But why would anybody under 40 be interested in Corvettes or Camaros?  When's the last time folks under 40 could afford to buy the real deals?  It's the so-called AARP crowd that I see having more interest in Vettes and Camaros nowadays, Vettes especially...       


Edited by Brett Barrow, 01 April 2013 - 11:08 AM.


#57 Rob Hall

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Posted 01 April 2013 - 11:10 AM

I'm 35, and I have nearly 0 interest in any American road-going car from later than 1971. My main focus is in 50's and 60's rods, customs, and gassers, with some interest in factory-stock cars of that era as well. 


   

I doubt if your view is the norm...    I would suspect most car enthusiasts your age would be interested in many cars of the last 20 years..cars they grew up around, not their grandpa's cars....certainly the car enthusiasts I know in real life my age and younger are interested in cars of the modern era.   Not everyone is stuck in the past or has their head in the sand.


Edited by Rob Hall, 01 April 2013 - 11:25 AM.


#58 Chuck Kourouklis

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Posted 01 April 2013 - 11:18 AM

The DoAllSer/AMT promos are the exception, not the rule.  GM's marketing dept. wants promos of new Vettes and Camaros out there.  They used Revell for their promos from 1999 to 2008 (which included not just the usual Corvettes, but other classic GM cars that now make up the bulk of Revell's SnapTite line), then switched to DoAllSer/AMT.  GM's really the one footing the bill for these.  It's more a case of they want a plastic promo model on the market and Revell and AMT have the connections to get it done. As for why the switch from Revell to DoAllSer/AMT, I can't answer that.  Probably a lowest bidder type of thing. Before 99 it was MPC for many years (since early 70's?) through all the mergers and name changes winding up, of course, as AMT/Ertl.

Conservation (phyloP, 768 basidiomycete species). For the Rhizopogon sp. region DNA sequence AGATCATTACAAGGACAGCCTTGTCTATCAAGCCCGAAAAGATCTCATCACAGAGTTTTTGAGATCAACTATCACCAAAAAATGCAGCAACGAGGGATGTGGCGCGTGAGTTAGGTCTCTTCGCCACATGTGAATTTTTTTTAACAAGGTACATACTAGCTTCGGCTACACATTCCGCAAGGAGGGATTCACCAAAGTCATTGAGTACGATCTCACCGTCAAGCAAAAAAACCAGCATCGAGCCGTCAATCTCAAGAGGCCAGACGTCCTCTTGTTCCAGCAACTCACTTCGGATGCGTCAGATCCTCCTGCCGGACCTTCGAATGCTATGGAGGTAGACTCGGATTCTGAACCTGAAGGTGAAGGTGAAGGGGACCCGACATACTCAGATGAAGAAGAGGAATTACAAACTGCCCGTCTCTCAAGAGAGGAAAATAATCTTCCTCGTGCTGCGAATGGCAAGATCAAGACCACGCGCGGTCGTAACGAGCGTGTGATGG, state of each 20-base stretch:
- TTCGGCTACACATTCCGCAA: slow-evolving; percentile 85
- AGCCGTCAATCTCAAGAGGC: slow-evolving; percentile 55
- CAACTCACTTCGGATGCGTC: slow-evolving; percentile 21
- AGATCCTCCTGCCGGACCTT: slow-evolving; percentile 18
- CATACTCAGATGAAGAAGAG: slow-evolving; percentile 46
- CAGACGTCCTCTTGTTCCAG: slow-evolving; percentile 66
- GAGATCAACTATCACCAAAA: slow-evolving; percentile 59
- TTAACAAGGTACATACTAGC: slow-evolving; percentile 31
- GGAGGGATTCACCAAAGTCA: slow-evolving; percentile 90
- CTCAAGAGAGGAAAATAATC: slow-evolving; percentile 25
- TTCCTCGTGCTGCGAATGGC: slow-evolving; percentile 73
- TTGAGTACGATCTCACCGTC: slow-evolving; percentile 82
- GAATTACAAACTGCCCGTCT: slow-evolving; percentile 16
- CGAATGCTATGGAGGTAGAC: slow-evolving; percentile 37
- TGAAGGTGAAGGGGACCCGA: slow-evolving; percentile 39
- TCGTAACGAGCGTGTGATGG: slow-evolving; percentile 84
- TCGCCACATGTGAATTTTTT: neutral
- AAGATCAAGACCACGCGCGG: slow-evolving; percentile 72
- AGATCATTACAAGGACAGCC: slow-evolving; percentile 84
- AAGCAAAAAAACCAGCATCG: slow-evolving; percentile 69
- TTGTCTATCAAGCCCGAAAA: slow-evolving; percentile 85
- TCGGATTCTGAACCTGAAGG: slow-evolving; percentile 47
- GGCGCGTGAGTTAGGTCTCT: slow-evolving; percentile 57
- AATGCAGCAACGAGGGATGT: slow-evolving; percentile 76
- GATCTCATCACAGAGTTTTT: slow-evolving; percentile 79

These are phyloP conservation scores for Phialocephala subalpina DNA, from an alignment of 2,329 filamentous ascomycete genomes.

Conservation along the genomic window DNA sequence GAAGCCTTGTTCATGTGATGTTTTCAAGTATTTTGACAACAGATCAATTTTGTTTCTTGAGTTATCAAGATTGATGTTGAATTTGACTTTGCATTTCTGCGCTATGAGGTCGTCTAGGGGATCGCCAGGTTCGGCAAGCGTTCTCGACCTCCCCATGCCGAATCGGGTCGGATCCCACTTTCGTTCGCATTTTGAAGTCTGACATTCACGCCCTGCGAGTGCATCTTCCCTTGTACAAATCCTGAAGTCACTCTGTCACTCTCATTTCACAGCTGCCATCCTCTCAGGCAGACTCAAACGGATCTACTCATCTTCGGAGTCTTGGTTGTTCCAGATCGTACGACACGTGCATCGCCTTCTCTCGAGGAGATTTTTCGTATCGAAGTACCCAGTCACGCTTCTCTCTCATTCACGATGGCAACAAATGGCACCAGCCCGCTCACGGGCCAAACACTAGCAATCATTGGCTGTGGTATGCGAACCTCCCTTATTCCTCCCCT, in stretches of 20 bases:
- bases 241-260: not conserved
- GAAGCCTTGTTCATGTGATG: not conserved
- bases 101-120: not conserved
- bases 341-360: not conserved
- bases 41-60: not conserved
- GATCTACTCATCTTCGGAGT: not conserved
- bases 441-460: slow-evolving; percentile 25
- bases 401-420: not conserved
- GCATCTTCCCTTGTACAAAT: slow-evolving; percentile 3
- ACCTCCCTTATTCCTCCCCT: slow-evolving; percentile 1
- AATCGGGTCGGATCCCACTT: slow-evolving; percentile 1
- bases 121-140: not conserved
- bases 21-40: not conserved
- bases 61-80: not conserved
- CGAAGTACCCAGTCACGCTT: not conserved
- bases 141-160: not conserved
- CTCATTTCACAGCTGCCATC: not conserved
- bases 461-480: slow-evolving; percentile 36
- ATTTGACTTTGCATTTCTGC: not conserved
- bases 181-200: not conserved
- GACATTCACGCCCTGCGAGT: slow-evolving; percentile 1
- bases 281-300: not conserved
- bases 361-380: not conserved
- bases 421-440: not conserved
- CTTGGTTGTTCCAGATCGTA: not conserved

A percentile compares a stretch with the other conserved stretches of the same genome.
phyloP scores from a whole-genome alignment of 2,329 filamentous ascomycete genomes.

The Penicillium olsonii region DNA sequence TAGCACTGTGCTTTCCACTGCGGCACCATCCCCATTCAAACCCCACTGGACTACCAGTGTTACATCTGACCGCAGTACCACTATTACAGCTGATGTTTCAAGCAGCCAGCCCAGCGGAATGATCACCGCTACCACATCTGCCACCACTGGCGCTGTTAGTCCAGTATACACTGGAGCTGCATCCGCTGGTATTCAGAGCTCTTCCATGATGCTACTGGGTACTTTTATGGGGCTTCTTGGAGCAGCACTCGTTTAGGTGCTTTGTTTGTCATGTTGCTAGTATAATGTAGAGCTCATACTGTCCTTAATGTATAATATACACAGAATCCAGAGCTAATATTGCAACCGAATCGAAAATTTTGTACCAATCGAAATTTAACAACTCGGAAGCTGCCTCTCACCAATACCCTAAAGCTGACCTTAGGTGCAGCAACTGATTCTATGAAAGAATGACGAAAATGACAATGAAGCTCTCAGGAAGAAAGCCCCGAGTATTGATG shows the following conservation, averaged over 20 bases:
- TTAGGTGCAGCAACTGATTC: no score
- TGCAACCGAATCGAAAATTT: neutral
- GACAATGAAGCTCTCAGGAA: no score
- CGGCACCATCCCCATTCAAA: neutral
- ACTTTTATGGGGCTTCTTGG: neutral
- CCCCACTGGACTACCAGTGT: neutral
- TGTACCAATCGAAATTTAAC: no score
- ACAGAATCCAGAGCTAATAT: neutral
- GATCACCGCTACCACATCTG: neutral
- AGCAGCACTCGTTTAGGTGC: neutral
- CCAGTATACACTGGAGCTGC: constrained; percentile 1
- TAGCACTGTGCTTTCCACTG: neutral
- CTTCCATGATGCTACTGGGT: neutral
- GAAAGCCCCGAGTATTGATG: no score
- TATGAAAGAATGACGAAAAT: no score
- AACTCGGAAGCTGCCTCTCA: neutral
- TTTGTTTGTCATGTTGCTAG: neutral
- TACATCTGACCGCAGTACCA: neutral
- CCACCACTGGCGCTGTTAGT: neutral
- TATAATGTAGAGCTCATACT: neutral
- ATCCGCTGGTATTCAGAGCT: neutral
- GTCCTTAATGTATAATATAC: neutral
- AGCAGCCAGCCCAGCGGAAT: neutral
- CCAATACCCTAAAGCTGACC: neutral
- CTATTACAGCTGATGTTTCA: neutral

Any full-detail glue kits that Revell or AMT want to make are a different story, they'd have to find a 1:1 and go measure and photograph it, just like it was an old classic.  It's possible that they might be allowed some access to design information or to come to the factory and measure a 1:1 on the line, but they'd have to come get it on their own dime and their own time... 

 

Ah, alright then.

 

That explains it. A number of things actually, so thank you.  B)



#59 Exotics_Builder

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Posted 01 April 2013 - 11:23 AM

Same here, and I am in my 30s,  I have nothing against those subjects, but hello, its 2013.

 

I will continue to support the Japanese model companys more then I will Revell/AMT , why , because they tool up subjects that are either current, or within the last decade.

 

I don't disagree with you.  I brought this up to Revell the last time I met them.  I suggested models such as newer BMW sedans, new Impala SS, modern pickup trucks (especially HD types), Cadillac CTS-V (including wagon and Crossover), modern SUV/COV's.